The P-51 is said to have saved, by itself, the whole of America's industrial strategy. It is the classic example of Joel Mokyr's formulation of technology as a "free lunch," an exogenous input to the economic process, unpredictable and unplanned. One can only lay out a welcome mat on the doorstep, as meritocratic America and miltarist-racial Germany do, and class-ridden Britain does not. I have taken aim at the P-51's status as a magic aeroplane before, and yet its origins were almost entirely serendipitous. North American Aviation had established a relationship with the Air Ministry by selling it the Harvard, so when Sir Henry Self of the British Purchasing Commission approached it about licensing production of the P-40, company president Kindelburger was listened to when he proposed a new fighter, instead. A four gun machine using the Allison engine was proposed. The design was commissioned in March, 1940, and the prototype flew first on 26 October 1941. This is a short development period rather than an unprecedented one, and speaks, as much as anything, to the extent of underemployment in the Los Angeles basin in the spring of 1940. Yet it is also one of the most historically important of all successful rushed technological development programmes.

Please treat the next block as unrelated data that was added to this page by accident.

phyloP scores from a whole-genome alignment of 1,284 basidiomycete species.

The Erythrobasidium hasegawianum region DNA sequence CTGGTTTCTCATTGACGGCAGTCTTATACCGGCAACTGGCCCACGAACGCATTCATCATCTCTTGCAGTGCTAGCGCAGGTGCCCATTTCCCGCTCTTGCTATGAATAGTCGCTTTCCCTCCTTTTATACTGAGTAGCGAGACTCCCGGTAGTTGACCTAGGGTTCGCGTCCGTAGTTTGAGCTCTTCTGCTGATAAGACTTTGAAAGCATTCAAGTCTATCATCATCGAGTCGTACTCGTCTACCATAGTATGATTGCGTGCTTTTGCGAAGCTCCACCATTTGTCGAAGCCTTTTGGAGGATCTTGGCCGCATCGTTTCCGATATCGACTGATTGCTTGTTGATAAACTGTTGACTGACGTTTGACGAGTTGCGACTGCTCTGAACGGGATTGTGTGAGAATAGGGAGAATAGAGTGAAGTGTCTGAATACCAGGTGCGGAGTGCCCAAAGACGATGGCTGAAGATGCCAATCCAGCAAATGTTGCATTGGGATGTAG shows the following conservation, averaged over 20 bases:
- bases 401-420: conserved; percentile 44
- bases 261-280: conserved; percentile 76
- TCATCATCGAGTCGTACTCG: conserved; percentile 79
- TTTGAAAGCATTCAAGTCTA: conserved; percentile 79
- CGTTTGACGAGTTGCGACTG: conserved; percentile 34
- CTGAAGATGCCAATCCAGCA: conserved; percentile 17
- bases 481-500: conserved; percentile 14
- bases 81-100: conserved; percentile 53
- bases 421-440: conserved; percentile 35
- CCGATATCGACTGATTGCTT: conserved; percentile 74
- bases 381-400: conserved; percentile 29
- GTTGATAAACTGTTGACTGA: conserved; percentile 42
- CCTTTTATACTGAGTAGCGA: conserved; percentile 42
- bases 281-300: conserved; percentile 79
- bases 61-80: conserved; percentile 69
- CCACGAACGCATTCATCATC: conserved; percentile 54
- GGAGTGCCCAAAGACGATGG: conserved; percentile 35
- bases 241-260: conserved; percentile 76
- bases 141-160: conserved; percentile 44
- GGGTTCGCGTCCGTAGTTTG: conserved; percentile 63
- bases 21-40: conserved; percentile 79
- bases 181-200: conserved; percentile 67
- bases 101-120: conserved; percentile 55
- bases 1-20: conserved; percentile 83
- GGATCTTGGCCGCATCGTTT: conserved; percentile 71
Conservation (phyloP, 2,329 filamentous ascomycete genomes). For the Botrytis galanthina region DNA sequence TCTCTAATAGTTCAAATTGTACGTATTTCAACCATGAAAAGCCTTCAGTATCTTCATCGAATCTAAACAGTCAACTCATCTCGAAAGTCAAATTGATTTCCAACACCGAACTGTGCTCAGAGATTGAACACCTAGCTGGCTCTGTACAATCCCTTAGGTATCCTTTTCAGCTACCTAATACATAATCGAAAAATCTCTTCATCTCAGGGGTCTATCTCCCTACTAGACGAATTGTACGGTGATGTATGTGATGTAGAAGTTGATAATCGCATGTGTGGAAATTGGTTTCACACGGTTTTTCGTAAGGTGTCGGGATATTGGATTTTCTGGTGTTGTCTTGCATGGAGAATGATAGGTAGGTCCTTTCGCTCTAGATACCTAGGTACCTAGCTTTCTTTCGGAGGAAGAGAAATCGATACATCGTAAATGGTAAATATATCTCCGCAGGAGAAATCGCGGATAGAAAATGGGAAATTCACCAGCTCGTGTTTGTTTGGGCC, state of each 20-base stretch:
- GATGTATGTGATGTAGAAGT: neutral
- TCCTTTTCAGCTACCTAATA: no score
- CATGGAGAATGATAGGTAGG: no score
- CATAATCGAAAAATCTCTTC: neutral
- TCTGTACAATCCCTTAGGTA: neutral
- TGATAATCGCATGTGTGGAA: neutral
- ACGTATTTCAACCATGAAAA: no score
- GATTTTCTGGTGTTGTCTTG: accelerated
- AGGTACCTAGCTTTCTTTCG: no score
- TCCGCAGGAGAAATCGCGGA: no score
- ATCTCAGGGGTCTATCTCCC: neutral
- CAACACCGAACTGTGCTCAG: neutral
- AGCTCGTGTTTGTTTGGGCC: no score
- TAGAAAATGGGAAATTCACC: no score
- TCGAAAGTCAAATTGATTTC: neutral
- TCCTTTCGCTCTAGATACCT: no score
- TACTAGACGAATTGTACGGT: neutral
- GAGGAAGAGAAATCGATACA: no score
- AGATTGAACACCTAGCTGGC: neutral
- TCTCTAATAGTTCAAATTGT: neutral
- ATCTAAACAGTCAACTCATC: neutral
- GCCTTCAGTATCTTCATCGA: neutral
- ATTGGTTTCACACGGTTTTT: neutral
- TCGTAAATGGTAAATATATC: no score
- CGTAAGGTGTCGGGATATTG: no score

I have in the past featured the P-51 as a "magic aeroplane," basically as a means of launching into the transformation of the refining industry during World War II. As the cars of 2013 crawl through Vancouver's morning fog this morning, they are carried by the invisible tides of history. But no-one knows about them because they're invisible! Today I shall take another tack, all appropriately autumny, about how we're all trapped in a cellar while the entropic level rises around us ineluctably. 

Second year physics emo is so lame. In ten billion years, we'll all be dead! In your workplace, you might have noticed that a single missed shift has the potential to raise entropy to the eleventy-millionth power. Perhaps you have thought about the war, and imagined a bomb piercing the roof, and either said to yourself, "how could they possibly cope?" Or, alternatively, "How could it have made things worse?"

Or maybe you asked yourself how Erik could possibly have got from the Defiant to the P-51.

Monday, October 14, 2013

From Now On, No More Defeats: First Parallel

I'm mixing my metaphors. The artillerie du place opening up on the fortress from the first parallel is the opposite of the Charge of the Light Brigade. "Half a league, half a league, half a league onward." (Of many images available on the Net, I take this from a History of Surgery and Anaesthesia page.) Let's compromise on themes. Seventy years ago today, two groups (divisions in 1940s USAAF parlance) of B-17s raided the ball bearing plants of Schweinfurt, the swine ford, in Franconia. Fortresses charging.